work the way it's written. Or you might be able to put that data on the
heap, and be a lot less crowded.

What I take from this, is that there is apparently some hard limit on
class data, which means there's an effective limit on a class size.
I've never run into this or even considered it before.

I have to assume you know what you're doing. What's the rationale for
making all this data static, and does it still break if you make it
volatile?


James

 
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Chris Uppal
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      02-28-2006
(E-Mail Removed) wrote:

> Is there another way I can define the data to get past this limit in
> Java or any suggestion of a better way so I can support more objects.


I second John's advice. I just wanted to mention that the reason for this
restriction is that initialisation expressions like the ones in your example
are compiled into code. (The resulting bytecode looks just like a long series
of assignments). There is a limit on the length of any method (which cannot be
circumvented since it's built into the classfile format), so it -- for some
unimaginable reason -- you /have/ to include the data in the code, then all you
can do is split the initialisation into several sub-methods.

-- chris


 
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Thomas Hawtin
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      02-28-2006
Chris Uppal wrote:
> (E-Mail Removed) wrote:
>
>> Is there another way I can define the data to get past this limit in
>> Java or any suggestion of a better way so I can support more objects.

>
> I second John's advice.


Yup. To get close to the generated code solution, I'd suggest using a
resource rather than a loose file, and probably serialisation.

> I just wanted to mention that the reason for this
> restriction is that initialisation expressions like the ones in your example
> are compiled into code. (The resulting bytecode looks just like a long series
> of assignments). There is a limit on the length of any method (which cannot be
> circumvented since it's built into the classfile format), so it -- for some
> unimaginable reason -- you /have/ to include the data in the code, then all you
> can do is split the initialisation into several sub-methods.


IIRC, you can exceed the limit. You just can't have debugging
information or try/catch/finally/synchronized blocks in the extended
area. Whether any particular compiler will generate such code is another
matter.

JSR202 was supposed to increase various size limits. However, it does
not appear to have done so. Perhaps huge JSPs from hell are out of fashion.

http://jcp.org/en/jsr/detail?id=202

Tom Hawtin
--
Unemployed English Java programmer
http://jroller.com/page/tackline/
 
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Chris Uppal
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      02-28-2006
Thomas Hawtin wrote:

> IIRC, you can exceed the limit. You just can't have debugging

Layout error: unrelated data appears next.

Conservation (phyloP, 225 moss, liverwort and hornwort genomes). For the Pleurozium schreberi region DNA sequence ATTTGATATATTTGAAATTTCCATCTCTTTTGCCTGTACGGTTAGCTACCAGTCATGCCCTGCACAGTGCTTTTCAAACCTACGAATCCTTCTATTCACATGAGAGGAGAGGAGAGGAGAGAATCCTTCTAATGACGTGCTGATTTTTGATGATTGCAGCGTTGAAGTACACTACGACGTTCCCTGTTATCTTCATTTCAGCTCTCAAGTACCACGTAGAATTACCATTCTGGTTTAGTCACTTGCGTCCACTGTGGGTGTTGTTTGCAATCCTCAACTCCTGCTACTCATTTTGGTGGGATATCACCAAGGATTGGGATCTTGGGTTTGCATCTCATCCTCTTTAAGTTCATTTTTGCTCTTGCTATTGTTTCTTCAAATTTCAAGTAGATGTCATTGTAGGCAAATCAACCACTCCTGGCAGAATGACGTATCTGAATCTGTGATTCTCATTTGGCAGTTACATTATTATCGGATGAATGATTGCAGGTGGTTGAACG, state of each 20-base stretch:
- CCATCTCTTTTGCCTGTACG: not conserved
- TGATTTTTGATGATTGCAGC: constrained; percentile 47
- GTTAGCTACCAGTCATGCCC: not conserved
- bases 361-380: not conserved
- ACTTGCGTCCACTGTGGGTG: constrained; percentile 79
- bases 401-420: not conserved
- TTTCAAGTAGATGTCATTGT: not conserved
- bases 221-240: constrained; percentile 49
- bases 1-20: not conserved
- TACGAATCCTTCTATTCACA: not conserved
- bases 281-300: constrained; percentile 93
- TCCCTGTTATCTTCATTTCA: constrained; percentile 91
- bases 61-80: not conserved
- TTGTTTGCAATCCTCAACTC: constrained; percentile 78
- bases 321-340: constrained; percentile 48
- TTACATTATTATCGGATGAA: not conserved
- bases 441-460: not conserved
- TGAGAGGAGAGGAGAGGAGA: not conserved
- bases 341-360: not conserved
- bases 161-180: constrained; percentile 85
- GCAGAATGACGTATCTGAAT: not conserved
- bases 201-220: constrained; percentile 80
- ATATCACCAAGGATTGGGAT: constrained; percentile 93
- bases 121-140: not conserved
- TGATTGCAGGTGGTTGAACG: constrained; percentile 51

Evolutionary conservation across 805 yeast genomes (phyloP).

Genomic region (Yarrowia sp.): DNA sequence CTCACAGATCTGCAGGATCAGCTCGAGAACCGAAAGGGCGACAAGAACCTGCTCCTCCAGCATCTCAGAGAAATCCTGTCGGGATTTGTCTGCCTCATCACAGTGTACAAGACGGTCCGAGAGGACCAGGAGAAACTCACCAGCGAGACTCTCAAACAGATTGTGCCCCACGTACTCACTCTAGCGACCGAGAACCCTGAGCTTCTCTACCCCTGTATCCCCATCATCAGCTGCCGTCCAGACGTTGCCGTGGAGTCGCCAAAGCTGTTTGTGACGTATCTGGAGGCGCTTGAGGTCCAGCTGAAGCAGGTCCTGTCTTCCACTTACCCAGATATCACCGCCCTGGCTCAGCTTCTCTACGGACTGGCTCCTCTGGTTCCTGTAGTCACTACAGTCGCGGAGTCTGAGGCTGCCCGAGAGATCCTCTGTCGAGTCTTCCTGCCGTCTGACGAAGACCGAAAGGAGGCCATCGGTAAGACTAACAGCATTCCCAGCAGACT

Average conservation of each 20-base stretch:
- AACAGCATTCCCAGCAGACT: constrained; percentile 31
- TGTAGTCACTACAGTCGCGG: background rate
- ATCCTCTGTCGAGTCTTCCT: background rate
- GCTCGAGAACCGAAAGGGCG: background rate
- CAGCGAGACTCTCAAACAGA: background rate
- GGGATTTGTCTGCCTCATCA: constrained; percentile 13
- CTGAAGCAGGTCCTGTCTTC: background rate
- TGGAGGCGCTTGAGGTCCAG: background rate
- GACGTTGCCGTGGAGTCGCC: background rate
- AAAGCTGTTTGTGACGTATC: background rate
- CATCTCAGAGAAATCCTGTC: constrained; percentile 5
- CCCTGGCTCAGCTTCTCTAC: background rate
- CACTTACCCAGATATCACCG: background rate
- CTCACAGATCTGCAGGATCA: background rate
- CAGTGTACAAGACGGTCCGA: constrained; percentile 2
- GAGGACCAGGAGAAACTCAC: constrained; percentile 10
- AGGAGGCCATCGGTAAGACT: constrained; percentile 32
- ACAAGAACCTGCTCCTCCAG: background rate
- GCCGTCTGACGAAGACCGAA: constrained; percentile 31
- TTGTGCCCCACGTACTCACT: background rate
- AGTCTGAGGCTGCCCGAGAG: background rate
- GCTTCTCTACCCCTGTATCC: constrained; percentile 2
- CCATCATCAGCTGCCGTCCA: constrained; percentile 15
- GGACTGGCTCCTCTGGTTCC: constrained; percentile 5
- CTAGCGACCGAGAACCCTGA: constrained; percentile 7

> information or try/catch/finally/synchronized blocks in the extended
> area. Whether any particular compiler will generate such code is another
> matter.


The compiler would also have to generate wide goto's to supplement the branch
instructions which only come in narrow flavours.

I thought it worth a giggle to try out with some hand-crafted bytecode.
HelloWorld with 1e6 NOPs before the System.out.println(). The resulting
classfile seems to be structurally OK (four different parsers manage to decode
it), but the JVM throws it out with an error:

Exception in thread "main" java.lang.ClassFormatError:
Invalid method Code length 1000009 in class file HelloWorld

Which is a pity, 'cos that would have been another solution for the OP --
generating bytecode directly instead of messing around with Java source

-- chris


 
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dcook@ccs-a.com
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      02-28-2006
John,

Thanks for the reply. This C++ animation app can output source in c or
Java to allow customer to modify and customize. The main customer base
is for c but see great potential for Java. Making the main C++ app
output Java formated data object files is not an option at this point.
Also, output all the data into a flat text file that I can parse into
Class data would increase to an unresonable Java app startup time.
There has to be a better solution.

Thanks,

Dave

 
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dcook@ccs-a.com
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      02-28-2006
James,

Yes, this was a syntax error. It would actualy be;

public static final int box_count = 5000;


Dave

 
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dcook@ccs-a.com
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      02-28-2006
James,

Thanks for the reply. Using the method of making the data a string
array allows me the largest data elements. I have tryed it as volatile
but was able to define larger amount of string arrays using static
final.

Thanks!

Dave